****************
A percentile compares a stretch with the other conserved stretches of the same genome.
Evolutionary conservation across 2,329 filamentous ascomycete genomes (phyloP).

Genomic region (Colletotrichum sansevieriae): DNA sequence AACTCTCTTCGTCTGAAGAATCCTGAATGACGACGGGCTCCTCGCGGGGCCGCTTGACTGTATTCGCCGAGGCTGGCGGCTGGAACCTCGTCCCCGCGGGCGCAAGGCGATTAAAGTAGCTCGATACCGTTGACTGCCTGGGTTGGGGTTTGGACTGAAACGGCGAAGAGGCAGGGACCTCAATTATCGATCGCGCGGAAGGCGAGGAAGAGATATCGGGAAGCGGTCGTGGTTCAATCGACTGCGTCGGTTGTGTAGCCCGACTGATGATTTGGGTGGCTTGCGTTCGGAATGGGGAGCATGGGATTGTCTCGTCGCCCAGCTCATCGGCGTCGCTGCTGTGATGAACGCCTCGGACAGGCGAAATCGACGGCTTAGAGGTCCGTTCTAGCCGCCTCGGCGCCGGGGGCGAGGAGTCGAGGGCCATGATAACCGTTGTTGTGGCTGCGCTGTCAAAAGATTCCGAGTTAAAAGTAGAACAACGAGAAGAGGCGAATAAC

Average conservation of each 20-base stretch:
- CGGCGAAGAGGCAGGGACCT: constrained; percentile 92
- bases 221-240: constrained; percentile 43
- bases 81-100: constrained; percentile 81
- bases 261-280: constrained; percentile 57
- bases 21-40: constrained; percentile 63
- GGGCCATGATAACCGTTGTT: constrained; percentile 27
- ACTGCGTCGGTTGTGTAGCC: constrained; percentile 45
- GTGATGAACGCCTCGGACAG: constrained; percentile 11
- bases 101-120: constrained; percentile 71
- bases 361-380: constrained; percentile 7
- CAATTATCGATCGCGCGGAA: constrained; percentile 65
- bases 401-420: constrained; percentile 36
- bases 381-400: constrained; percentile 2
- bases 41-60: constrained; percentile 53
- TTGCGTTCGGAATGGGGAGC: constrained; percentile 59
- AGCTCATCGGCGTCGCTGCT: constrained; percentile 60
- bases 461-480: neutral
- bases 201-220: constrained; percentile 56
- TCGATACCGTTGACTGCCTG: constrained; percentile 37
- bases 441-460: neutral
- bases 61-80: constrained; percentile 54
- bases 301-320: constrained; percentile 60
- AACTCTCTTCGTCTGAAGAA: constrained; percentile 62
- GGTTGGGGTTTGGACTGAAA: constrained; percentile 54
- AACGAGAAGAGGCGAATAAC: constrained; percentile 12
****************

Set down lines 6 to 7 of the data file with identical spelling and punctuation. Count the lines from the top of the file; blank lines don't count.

- bases 221-240: constrained; percentile 43
- bases 81-100: constrained; percentile 81